“Leaders grasp nettles” ~ David Ogilvy, (Scottish born British military intelligence officer and later top advertising executive, 1911-1999)
While leaders sometimes must metaphorically grasp nettles, the humans of Seven Trees Farm look forward to a brief frenzy of literal nettle-grasping this time of year. We’ve written a lot about the medicinal, culinary, recreational and agricultural uses for nettles, but not so much about the magickal and metaphorical meanings our ancestors attributed to this prickly plant.In 1838, Hans Christian Andersen wrote a story about a girl who saved her brothers from their fate of being turned into swans by weaving them shirts made from nettles. She had to gather the nettles with her bare hands, process the fibers with her bare feet, weave the fabric and sew the shirts without speaking.
‘Unspoken nettles’ seem to be a standard requirement in getting the most efficacy from the plant, whether for magic or medicine. The Folklore Journal of January 1884 recounts this tale: Nettles also figure in many proverbs: “If they would drink nettles in March and eat mugwort in May, so many fine maidens wouldn’t go to the clay.”
“Tender-handed, grasp the nettle, and it stings you for your pains. Grasp it like a man of mettle, and it soft as silk remains.”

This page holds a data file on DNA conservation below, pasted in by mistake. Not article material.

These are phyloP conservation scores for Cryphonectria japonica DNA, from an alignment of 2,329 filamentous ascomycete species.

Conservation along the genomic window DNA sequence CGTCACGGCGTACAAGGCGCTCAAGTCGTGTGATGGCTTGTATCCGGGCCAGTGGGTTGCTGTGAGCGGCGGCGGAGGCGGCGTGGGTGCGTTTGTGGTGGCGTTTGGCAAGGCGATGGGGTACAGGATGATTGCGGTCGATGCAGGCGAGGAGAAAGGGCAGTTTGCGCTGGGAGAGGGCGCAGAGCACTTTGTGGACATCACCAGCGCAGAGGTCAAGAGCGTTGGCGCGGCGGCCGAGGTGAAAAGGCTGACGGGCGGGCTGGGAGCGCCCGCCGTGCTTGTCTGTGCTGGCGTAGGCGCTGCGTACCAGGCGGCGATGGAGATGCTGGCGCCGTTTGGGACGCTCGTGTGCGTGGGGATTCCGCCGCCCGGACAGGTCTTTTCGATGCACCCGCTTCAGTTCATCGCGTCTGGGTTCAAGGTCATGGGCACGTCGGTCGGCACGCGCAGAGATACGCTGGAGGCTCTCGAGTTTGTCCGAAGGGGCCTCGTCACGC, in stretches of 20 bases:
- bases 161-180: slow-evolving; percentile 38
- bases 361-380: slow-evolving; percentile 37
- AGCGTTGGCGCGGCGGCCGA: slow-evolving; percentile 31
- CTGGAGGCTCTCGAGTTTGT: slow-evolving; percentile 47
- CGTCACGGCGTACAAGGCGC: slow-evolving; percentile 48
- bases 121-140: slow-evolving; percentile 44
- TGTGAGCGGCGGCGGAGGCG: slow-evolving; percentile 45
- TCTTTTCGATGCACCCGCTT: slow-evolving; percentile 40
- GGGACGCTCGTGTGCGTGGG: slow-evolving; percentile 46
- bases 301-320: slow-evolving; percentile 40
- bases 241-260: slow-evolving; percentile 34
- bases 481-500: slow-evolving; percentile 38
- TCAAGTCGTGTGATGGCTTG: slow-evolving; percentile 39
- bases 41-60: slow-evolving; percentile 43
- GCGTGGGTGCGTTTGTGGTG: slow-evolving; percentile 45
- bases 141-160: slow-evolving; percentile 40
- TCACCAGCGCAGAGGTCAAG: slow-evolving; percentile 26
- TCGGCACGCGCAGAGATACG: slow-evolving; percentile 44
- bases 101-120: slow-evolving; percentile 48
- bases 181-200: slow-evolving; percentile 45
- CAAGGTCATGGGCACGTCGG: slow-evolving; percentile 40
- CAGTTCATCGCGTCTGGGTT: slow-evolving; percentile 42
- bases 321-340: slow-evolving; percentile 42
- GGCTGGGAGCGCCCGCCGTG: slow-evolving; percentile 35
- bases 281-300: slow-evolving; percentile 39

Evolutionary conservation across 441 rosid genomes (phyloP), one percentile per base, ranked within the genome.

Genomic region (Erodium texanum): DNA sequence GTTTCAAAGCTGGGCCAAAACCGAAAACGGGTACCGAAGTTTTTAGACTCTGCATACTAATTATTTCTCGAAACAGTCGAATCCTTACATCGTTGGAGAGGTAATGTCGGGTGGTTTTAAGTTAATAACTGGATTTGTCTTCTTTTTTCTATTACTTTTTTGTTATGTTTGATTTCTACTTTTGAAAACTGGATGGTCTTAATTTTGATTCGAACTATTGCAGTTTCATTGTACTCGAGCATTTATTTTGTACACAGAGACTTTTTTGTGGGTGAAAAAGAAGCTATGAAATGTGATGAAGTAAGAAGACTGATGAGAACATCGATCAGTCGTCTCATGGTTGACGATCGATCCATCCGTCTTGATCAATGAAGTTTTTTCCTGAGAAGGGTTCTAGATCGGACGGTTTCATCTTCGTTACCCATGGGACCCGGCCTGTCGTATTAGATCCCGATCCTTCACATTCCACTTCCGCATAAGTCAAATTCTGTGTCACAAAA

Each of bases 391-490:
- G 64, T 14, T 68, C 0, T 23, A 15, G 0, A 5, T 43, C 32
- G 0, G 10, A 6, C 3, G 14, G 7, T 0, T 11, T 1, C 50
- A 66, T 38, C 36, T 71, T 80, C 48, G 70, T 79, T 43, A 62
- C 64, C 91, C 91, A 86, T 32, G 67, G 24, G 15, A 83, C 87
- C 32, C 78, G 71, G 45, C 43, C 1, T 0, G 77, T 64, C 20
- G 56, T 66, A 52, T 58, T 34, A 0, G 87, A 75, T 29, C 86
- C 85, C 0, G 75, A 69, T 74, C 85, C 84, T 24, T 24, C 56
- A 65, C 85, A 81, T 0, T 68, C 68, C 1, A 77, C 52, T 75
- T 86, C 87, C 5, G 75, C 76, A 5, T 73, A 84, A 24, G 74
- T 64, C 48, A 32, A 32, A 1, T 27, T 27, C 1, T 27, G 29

Old Norse/Germanic belief was that nettles were important to Thor/Thunor, and throwing nettles on the fire during a thunderstorm would protect you from his lightning bolts.
Nettles gathered before sunrise will drive evil spirits away from cattle, according to German folklore, ans a pot of nettle under a sick person’s bed indicated recovery if they stayed green, but death if they wilted.
This old Scottish rhyme needs a little translating, but advises harvesting nettles early in the day, cutting them low to the ground, in shady places, and substituting them for ‘kail’ or greens:
“Gin ye be for lang kail coo the nettle, stoo the nettle
Gin ye be for lang kail coo the nettle early
Coo it laich, coo it sune, coo it in the month o’ June
Stoo it ere it’s in the bloom, coo the nettle early
Coo it by the auld wa’s, coo it where the sun ne’er fa’s
Stoo it when the day daws, coo the nettle early.”
(Old Wives Lore for Gardeners, M & B Boland)
Wikipedia says: Coo, cow, and stoo are all Scottish for cut back or crop (although, curiously, another meaning of “stoo” is to throb or ache), while “laich” means short or low to the ground. Given the repetition of “early,” presumably this is advice to harvest nettles first thing in the morning and to cut them back hard [which seems to contradict the advice of the Royal Horticultural Society].
Nicholas Culpepper, in his classic work Complete Herbal and English Physician says that Mars governs nettles. ” You know Mars is hot and dry, and you know as well that winter is cold and moist; then you may know as well the reason nettle-tops, eaten in the spring, consumeth the phlegmatic superfluities in the body of man, that the coldness and moistness that winter hath left behind.”
Danes believed nettle patches marked the graves of elves, and Scottish Highlanders thought they marked human graves. Archaeologists know that nettles can mean ground that was disturbed by settlements, and where to start digging.
One last quote to keep in mind when you’re out harvesting your own nettles: “He who is afraid of every nettle should not piss in the grass” ~Thomas Fuller (British Clergyman and Writer, one of the most prolific authors of the 17th century. 1608-1661)
For more herbal folklore, check out these sites: